• QUEENS OF SILENCE

    Passive bystanders in the world of sex, drugs, and rock and roll

    • The "bystander effect"
    • Cognitive biases
    • Conformity
    • Pluralistic ignorance
    • Diffusion of responsibility
    • Evaluation apprehension
    • Victim blaming
    • Illusion of control
    • "Just world" fallacy
  • Ask a roomful of people whether they would act to prevent a sexual assault and nearly all of them will raise their hands.

    Yet both real life examples and social psychological experiments show that when we witness a wrongful act with other bystanders most of us, in fact, do nothing. This isn't because we are bad people, but is due, rather, to a variety of factors that are often collectively referred to as the "bystander effect."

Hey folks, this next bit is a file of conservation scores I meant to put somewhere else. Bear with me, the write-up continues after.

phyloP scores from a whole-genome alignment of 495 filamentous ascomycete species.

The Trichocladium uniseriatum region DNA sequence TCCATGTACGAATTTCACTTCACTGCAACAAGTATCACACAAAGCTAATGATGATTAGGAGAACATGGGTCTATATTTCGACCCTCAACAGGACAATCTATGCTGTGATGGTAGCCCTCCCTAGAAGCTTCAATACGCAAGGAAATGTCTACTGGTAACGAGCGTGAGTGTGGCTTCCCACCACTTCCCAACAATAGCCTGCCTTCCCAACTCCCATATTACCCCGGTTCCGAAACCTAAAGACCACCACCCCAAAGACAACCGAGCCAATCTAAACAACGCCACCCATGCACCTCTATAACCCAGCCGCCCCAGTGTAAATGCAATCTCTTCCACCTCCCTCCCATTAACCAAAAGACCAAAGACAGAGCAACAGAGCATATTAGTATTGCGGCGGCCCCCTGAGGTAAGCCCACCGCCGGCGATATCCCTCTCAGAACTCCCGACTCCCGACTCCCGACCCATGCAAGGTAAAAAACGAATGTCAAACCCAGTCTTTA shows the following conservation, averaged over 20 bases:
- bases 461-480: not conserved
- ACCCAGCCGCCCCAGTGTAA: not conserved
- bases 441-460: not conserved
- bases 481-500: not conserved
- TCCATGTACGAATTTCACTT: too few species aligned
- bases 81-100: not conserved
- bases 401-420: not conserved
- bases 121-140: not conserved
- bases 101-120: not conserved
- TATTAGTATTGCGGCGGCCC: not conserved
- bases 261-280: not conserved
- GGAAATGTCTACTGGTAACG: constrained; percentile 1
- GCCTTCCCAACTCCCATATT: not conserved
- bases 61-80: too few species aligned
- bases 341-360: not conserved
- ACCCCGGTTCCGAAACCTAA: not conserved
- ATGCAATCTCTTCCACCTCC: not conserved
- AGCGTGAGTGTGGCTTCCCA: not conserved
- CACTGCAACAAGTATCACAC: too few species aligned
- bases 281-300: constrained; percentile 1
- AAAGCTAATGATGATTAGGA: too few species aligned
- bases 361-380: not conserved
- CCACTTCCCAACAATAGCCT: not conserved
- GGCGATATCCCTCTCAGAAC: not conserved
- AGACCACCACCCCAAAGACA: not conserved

Some of these factors are external and situation specific. But most are hard-wired instincts that can turn even the most well-intentioned of us into passive bystanders when we most want to--and think we ought to--act.

    In this talk, Jackie explains the psychology of bystander inaction and shows how we can overcome these instincts to become active bystanders. Just as importantly, she explains why people engage--even unconsciously--in victim blaming and what we can do to stop it.